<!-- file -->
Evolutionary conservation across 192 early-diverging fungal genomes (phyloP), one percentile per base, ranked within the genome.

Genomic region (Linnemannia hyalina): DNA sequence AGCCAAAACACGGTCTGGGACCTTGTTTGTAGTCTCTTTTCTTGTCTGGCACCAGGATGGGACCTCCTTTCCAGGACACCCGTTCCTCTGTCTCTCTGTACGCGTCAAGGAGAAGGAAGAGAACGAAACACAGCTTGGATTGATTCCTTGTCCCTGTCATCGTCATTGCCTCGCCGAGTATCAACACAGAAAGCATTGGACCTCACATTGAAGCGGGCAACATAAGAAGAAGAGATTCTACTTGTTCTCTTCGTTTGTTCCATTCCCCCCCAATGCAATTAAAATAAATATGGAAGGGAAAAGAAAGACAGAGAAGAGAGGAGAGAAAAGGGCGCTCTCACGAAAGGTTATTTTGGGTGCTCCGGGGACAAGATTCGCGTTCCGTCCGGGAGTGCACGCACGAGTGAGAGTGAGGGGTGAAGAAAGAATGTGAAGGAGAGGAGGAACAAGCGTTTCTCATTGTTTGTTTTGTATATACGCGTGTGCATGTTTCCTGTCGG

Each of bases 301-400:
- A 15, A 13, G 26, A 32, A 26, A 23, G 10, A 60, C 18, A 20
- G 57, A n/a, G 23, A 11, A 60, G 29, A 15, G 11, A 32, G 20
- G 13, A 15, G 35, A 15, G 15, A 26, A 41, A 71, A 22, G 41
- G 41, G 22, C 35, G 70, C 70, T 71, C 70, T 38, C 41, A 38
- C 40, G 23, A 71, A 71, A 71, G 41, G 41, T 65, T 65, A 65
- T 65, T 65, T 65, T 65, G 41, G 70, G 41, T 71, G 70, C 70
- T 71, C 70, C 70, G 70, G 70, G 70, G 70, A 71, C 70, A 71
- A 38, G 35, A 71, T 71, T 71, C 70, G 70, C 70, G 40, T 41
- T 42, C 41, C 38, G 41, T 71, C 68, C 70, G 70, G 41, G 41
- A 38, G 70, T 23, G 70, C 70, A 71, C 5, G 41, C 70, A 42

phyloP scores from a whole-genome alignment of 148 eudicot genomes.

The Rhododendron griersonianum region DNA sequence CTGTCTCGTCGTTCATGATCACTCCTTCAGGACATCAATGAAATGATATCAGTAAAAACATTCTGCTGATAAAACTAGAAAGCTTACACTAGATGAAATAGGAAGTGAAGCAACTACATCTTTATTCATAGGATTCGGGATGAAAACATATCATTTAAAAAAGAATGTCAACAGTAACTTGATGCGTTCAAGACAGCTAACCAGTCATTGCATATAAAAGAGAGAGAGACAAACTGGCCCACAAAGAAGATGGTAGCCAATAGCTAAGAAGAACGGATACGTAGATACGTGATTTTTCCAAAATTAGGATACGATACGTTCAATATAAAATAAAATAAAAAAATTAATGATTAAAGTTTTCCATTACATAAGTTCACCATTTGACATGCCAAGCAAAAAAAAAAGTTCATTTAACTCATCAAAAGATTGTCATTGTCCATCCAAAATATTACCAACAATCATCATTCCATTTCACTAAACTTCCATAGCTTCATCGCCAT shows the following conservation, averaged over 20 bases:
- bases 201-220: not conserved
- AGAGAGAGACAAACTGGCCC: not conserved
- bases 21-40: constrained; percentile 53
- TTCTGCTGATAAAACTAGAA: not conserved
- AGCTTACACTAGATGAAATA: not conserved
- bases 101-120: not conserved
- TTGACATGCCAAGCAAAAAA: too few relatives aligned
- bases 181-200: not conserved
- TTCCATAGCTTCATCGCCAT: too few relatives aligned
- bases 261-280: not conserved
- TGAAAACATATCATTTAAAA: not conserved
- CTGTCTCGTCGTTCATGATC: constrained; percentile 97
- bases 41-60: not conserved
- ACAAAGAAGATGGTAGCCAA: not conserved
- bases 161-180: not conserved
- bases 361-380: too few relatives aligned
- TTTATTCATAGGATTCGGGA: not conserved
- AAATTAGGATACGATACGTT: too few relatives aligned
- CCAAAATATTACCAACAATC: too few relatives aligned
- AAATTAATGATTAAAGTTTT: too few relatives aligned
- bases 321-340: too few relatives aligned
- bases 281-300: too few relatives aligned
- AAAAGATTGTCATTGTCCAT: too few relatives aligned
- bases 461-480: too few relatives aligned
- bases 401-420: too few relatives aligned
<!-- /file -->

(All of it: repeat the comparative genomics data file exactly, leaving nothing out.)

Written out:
Evolutionary conservation across 192 early-diverging fungal genomes (phyloP), one percentile per base, ranked within the genome.

Genomic region (Linnemannia hyalina): DNA sequence AGCCAAAACACGGTCTGGGACCTTGTTTGTAGTCTCTTTTCTTGTCTGGCACCAGGATGGGACCTCCTTTCCAGGACACCCGTTCCTCTGTCTCTCTGTACGCGTCAAGGAGAAGGAAGAGAACGAAACACAGCTTGGATTGATTCCTTGTCCCTGTCATCGTCATTGCCTCGCCGAGTATCAACACAGAAAGCATTGGACCTCACATTGAAGCGGGCAACATAAGAAGAAGAGATTCTACTTGTTCTCTTCGTTTGTTCCATTCCCCCCCAATGCAATTAAAATAAATATGGAAGGGAAAAGAAAGACAGAGAAGAGAGGAGAGAAAAGGGCGCTCTCACGAAAGGTTATTTTGGGTGCTCCGGGGACAAGATTCGCGTTCCGTCCGGGAGTGCACGCACGAGTGAGAGTGAGGGGTGAAGAAAGAATGTGAAGGAGAGGAGGAACAAGCGTTTCTCATTGTTTGTTTTGTATATACGCGTGTGCATGTTTCCTGTCGG

Each of bases 301-400:
- A 15, A 13, G 26, A 32, A 26, A 23, G 10, A 60, C 18, A 20
- G 57, A n/a, G 23, A 11, A 60, G 29, A 15, G 11, A 32, G 20
- G 13, A 15, G 35, A 15, G 15, A 26, A 41, A 71, A 22, G 41
- G 41, G 22, C 35, G 70, C 70, T 71, C 70, T 38, C 41, A 38
- C 40, G 23, A 71, A 71, A 71, G 41, G 41, T 65, T 65, A 65
- T 65, T 65, T 65, T 65, G 41, G 70, G 41, T 71, G 70, C 70
- T 71, C 70, C 70, G 70, G 70, G 70, G 70, A 71, C 70, A 71
- A 38, G 35, A 71, T 71, T 71, C 70, G 70, C 70, G 40, T 41
- T 42, C 41, C 38, G 41, T 71, C 68, C 70, G 70, G 41, G 41
- A 38, G 70, T 23, G 70, C 70, A 71, C 5, G 41, C 70, A 42

phyloP scores from a whole-genome alignment of 148 eudicot genomes.

The Rhododendron griersonianum region DNA sequence CTGTCTCGTCGTTCATGATCACTCCTTCAGGACATCAATGAAATGATATCAGTAAAAACATTCTGCTGATAAAACTAGAAAGCTTACACTAGATGAAATAGGAAGTGAAGCAACTACATCTTTATTCATAGGATTCGGGATGAAAACATATCATTTAAAAAAGAATGTCAACAGTAACTTGATGCGTTCAAGACAGCTAACCAGTCATTGCATATAAAAGAGAGAGAGACAAACTGGCCCACAAAGAAGATGGTAGCCAATAGCTAAGAAGAACGGATACGTAGATACGTGATTTTTCCAAAATTAGGATACGATACGTTCAATATAAAATAAAATAAAAAAATTAATGATTAAAGTTTTCCATTACATAAGTTCACCATTTGACATGCCAAGCAAAAAAAAAAGTTCATTTAACTCATCAAAAGATTGTCATTGTCCATCCAAAATATTACCAACAATCATCATTCCATTTCACTAAACTTCCATAGCTTCATCGCCAT shows the following conservation, averaged over 20 bases:
- bases 201-220: not conserved
- AGAGAGAGACAAACTGGCCC: not conserved
- bases 21-40: constrained; percentile 53
- TTCTGCTGATAAAACTAGAA: not conserved
- AGCTTACACTAGATGAAATA: not conserved
- bases 101-120: not conserved
- TTGACATGCCAAGCAAAAAA: too few relatives aligned
- bases 181-200: not conserved
- TTCCATAGCTTCATCGCCAT: too few relatives aligned
- bases 261-280: not conserved
- TGAAAACATATCATTTAAAA: not conserved
- CTGTCTCGTCGTTCATGATC: constrained; percentile 97
- bases 41-60: not conserved
- ACAAAGAAGATGGTAGCCAA: not conserved
- bases 161-180: not conserved
- bases 361-380: too few relatives aligned
- TTTATTCATAGGATTCGGGA: not conserved
- AAATTAGGATACGATACGTT: too few relatives aligned
- CCAAAATATTACCAACAATC: too few relatives aligned
- AAATTAATGATTAAAGTTTT: too few relatives aligned
- bases 321-340: too few relatives aligned
- bases 281-300: too few relatives aligned
- AAAAGATTGTCATTGTCCAT: too few relatives aligned
- bases 461-480: too few relatives aligned
- bases 401-420: too few relatives aligned